An Alabama law meant to prevent dangerous offenders from getting back on the streets went into effect on July 1. The Sgt. Nick Risner Act was signed into law during the legislative session. It is meant to honor Risner, a member of the Sheffield Police Department, who was killed in the line of duty in October of 2021. The suspect was convicted of manslaughter previously.
"Our hearts are aching, and equally in the same breath, we are angry. We are angry because we feel like these offenses, these tragic losses, they were all preventable," said Major Clay Hammac, Chairman and Trustee of the Alabama Fraternal Order of Police's Legislative Committee.
The law passed prevents someone convicted of killing someone with a deadly weapon from being released on good behavior, under the state's "Good Time" law.
"You can not empty our prisons and call it criminal justice reform. The tragic reality of any civil society is there will always be a need for law enforcement and with that, there will always be a need for prisons," said Hammac. "If someone commits a crime of violence against society, the alternative to that is prison. We have to stop emptying our prisons in the name of criminal justice reform. All we are doing is kicking that can down the road and perpetuating a vicious cycle of violence in our community and the Alabama Fraternal Order of Police will continue to boldly stand up and say no more."
In Bibb County, a deputy is now dead. According to records, the man police say is the killer has a criminal background spanning a decade. The question many are asking now is what else needs to be done to prevent another death of an officer.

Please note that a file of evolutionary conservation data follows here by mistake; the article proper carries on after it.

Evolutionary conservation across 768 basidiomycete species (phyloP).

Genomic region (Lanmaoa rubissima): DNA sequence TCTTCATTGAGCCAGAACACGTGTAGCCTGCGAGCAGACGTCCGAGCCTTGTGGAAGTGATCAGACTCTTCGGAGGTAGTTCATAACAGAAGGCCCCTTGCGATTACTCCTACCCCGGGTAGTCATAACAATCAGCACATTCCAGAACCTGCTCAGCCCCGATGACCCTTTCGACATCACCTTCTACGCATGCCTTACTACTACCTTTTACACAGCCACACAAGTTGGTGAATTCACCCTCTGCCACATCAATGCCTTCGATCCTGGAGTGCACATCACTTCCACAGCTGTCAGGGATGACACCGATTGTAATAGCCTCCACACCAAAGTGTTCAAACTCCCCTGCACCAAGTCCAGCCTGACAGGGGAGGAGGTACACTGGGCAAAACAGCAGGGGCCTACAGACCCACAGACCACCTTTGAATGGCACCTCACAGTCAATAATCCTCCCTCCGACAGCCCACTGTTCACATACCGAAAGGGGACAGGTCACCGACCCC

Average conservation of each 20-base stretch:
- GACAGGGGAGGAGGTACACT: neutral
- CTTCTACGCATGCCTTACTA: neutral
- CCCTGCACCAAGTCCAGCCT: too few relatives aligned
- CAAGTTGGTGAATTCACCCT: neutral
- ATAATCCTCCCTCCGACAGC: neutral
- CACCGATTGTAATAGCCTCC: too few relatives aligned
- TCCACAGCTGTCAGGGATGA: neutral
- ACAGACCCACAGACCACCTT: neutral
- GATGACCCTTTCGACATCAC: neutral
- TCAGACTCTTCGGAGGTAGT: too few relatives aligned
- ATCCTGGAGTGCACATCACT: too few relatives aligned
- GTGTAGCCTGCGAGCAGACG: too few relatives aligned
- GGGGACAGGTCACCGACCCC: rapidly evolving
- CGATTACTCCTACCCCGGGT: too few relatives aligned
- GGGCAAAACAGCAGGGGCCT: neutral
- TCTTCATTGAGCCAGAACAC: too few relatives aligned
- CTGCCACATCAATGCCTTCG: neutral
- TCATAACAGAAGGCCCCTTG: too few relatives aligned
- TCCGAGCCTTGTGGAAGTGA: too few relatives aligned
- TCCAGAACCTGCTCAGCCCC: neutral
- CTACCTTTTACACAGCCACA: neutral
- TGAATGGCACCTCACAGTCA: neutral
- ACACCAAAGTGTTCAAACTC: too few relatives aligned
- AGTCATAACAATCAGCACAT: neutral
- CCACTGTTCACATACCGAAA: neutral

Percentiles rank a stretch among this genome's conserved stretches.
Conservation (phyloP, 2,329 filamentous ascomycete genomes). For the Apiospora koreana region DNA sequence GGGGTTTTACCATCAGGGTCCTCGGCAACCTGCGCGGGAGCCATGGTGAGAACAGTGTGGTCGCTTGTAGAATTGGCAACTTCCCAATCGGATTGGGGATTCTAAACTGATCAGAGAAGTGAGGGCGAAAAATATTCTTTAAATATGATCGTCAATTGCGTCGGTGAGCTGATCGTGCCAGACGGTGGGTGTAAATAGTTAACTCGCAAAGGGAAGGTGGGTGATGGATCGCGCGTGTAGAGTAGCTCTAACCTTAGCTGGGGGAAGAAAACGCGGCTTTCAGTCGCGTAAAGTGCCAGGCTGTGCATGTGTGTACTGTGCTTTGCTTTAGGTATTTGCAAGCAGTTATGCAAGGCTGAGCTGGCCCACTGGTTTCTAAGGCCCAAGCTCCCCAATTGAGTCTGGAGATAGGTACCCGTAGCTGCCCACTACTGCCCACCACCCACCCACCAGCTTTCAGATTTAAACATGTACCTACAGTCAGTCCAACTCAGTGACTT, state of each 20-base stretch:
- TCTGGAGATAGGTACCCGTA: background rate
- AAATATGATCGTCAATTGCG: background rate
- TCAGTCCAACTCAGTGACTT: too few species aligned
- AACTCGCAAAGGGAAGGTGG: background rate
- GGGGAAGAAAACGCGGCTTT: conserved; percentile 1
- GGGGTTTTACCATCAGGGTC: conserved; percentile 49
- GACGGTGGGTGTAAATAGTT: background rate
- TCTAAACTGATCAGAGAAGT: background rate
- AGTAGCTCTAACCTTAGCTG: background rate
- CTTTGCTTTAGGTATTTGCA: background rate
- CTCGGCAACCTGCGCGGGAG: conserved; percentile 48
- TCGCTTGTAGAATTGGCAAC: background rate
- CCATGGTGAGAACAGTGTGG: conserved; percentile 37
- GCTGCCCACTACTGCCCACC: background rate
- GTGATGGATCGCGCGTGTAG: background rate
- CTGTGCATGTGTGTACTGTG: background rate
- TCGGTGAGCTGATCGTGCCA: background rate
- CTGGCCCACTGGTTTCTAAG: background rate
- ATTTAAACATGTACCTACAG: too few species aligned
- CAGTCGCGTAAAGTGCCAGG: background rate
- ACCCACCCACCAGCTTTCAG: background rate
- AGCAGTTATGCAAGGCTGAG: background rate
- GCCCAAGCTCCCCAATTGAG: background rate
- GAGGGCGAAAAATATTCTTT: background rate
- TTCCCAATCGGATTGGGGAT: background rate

"I think with the case now that resulted in the tragic death of our Bibb County Deputy, likewise it has put this back under the lens of review to see if the legislature has gone far enough," said Attorney General Steve last week.
On behalf of the Fraternal Order of Police, Hammac is laying down the gauntlet to lawmakers.
"Don't just simply put a tagline on social media saying you stand with blue. We want to see action. We want you to join with us and say no more violence in our communities," said Hammac.
Hammac said this isn't just about violence against law enforcement. He said it is also about the victims who he said too often find their offenders back out on the street.
"It's not exclusively violence against law enforcement. It's when law enforcement puts their lives on the line to seek justice for victims in our community and we see the perpetrators put behind bars, rightfully so. Then because in the name of criminal justice reform, we open the door and let them right back out to reoffend, that is what is defeating. That is an injustice to the victims in the community," said Hammac.
In total, there have been 633 line of duty deaths across the nation in 2021.